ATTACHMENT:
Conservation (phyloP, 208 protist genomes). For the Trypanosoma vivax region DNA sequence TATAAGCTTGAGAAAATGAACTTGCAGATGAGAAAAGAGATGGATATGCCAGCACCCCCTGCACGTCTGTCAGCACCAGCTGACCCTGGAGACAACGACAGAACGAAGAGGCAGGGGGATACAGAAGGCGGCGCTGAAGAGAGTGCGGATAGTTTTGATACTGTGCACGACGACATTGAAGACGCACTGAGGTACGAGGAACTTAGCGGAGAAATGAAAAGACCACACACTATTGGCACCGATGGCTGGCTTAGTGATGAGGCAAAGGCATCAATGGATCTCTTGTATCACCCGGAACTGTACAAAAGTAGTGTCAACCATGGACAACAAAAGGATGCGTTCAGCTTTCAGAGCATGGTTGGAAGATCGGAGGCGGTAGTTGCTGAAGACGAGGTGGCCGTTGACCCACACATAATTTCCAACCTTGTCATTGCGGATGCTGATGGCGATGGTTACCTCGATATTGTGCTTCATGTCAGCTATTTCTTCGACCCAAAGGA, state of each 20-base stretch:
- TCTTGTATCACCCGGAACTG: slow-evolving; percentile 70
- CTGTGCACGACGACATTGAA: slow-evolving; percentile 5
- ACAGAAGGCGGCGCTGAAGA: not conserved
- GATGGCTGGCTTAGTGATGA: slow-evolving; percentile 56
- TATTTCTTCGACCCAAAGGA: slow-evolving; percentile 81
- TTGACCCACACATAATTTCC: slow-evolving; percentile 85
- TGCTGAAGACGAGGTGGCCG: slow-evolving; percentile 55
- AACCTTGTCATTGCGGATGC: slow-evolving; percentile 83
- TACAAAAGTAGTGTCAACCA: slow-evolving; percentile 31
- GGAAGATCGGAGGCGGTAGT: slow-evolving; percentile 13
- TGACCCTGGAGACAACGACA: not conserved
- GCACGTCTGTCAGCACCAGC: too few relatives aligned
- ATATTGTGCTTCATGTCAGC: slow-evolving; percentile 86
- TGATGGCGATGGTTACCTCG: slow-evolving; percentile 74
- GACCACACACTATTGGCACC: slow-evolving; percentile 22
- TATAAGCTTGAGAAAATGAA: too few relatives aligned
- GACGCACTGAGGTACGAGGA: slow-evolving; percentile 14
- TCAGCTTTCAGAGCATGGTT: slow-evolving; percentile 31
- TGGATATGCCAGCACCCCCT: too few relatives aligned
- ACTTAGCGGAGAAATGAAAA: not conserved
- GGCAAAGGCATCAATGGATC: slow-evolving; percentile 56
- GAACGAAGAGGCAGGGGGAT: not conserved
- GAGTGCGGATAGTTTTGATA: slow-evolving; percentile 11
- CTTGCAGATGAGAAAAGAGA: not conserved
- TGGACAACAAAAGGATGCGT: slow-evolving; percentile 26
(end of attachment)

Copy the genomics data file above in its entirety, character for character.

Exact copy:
Conservation (phyloP, 208 protist genomes). For the Trypanosoma vivax region DNA sequence TATAAGCTTGAGAAAATGAACTTGCAGATGAGAAAAGAGATGGATATGCCAGCACCCCCTGCACGTCTGTCAGCACCAGCTGACCCTGGAGACAACGACAGAACGAAGAGGCAGGGGGATACAGAAGGCGGCGCTGAAGAGAGTGCGGATAGTTTTGATACTGTGCACGACGACATTGAAGACGCACTGAGGTACGAGGAACTTAGCGGAGAAATGAAAAGACCACACACTATTGGCACCGATGGCTGGCTTAGTGATGAGGCAAAGGCATCAATGGATCTCTTGTATCACCCGGAACTGTACAAAAGTAGTGTCAACCATGGACAACAAAAGGATGCGTTCAGCTTTCAGAGCATGGTTGGAAGATCGGAGGCGGTAGTTGCTGAAGACGAGGTGGCCGTTGACCCACACATAATTTCCAACCTTGTCATTGCGGATGCTGATGGCGATGGTTACCTCGATATTGTGCTTCATGTCAGCTATTTCTTCGACCCAAAGGA, state of each 20-base stretch:
- TCTTGTATCACCCGGAACTG: slow-evolving; percentile 70
- CTGTGCACGACGACATTGAA: slow-evolving; percentile 5
- ACAGAAGGCGGCGCTGAAGA: not conserved
- GATGGCTGGCTTAGTGATGA: slow-evolving; percentile 56
- TATTTCTTCGACCCAAAGGA: slow-evolving; percentile 81
- TTGACCCACACATAATTTCC: slow-evolving; percentile 85
- TGCTGAAGACGAGGTGGCCG: slow-evolving; percentile 55
- AACCTTGTCATTGCGGATGC: slow-evolving; percentile 83
- TACAAAAGTAGTGTCAACCA: slow-evolving; percentile 31
- GGAAGATCGGAGGCGGTAGT: slow-evolving; percentile 13
- TGACCCTGGAGACAACGACA: not conserved
- GCACGTCTGTCAGCACCAGC: too few relatives aligned
- ATATTGTGCTTCATGTCAGC: slow-evolving; percentile 86
- TGATGGCGATGGTTACCTCG: slow-evolving; percentile 74
- GACCACACACTATTGGCACC: slow-evolving; percentile 22
- TATAAGCTTGAGAAAATGAA: too few relatives aligned
- GACGCACTGAGGTACGAGGA: slow-evolving; percentile 14
- TCAGCTTTCAGAGCATGGTT: slow-evolving; percentile 31
- TGGATATGCCAGCACCCCCT: too few relatives aligned
- ACTTAGCGGAGAAATGAAAA: not conserved
- GGCAAAGGCATCAATGGATC: slow-evolving; percentile 56
- GAACGAAGAGGCAGGGGGAT: not conserved
- GAGTGCGGATAGTTTTGATA: slow-evolving; percentile 11
- CTTGCAGATGAGAAAAGAGA: not conserved
- TGGACAACAAAAGGATGCGT: slow-evolving; percentile 26